South San Francisco-based OXiGENE says auditors have expressed doubts about the company's ability to continue as a going concern.
"We will be required to raise additional funds to finance our operations and remain a going concern; we may not be able to do so when necessary, and/or the terms of any financings may not be advantageous to us," according to the March 16 filing with the SEC.
The company also notes in the March filing that it has experienced net losses every year since its inception, and, as of Dec. 31, 2009, had amassed a deficit of about $183.9 million. And it anticipates incurring "substantial additional losses" over the next several years.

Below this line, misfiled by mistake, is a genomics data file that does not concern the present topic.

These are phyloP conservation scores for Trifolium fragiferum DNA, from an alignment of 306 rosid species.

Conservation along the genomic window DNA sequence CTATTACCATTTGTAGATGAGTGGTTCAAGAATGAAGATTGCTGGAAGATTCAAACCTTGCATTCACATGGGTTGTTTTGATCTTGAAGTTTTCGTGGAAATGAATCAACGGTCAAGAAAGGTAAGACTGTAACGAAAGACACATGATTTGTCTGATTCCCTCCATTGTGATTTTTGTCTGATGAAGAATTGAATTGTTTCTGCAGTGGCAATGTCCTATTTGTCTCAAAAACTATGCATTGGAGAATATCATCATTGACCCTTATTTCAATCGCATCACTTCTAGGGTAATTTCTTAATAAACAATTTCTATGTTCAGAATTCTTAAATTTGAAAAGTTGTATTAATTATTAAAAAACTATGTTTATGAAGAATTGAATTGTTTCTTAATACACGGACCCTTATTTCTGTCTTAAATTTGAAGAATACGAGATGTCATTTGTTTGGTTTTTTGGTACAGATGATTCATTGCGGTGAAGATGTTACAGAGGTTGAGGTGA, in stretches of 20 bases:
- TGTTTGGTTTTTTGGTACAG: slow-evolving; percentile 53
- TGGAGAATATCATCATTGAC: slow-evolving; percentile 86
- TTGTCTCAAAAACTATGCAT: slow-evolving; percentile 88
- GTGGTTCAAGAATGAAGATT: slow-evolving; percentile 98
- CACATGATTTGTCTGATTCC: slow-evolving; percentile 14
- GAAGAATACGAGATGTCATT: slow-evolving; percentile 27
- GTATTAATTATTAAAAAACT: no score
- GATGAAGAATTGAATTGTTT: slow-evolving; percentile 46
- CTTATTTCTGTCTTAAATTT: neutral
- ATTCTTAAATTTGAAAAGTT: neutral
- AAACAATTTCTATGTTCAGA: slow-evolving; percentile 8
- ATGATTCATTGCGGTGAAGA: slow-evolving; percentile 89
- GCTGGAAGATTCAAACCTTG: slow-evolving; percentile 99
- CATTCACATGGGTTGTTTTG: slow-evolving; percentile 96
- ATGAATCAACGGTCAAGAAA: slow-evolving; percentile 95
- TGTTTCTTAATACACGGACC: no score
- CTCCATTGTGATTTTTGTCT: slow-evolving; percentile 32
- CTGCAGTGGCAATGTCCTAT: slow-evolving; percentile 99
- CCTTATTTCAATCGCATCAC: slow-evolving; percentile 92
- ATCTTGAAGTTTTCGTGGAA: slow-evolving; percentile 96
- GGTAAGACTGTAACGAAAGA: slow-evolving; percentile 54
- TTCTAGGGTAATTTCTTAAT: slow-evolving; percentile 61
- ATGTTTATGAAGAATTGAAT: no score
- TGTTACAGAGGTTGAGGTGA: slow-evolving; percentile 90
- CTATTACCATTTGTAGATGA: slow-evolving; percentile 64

Last month, OXiGENE announced restructuring plans days after shareholders at VaxGen snubbed a buyout offer. The merger deal with VaxGen would have given OXiGENE the $33 million on VaxGen's books. But after winning support from shareholders with only 40 percent of VaxGen's shares, OXiGENE declined VaxGen's offer to regroup and seek more support.
As a result, OXiGENE said it was cutting its 41-person workforce by 20 and halting further enrollment for a Phase II/III trial on thyroid cancer. The developer added it will concentrate its efforts on a mid-stage study of Zybresta for non-small cell lung cancer.
Shares of the company fell 3 percent to $1.16 in premarket trade. They closed at $1.20 Thursday on NASDAQ, Reuters notes.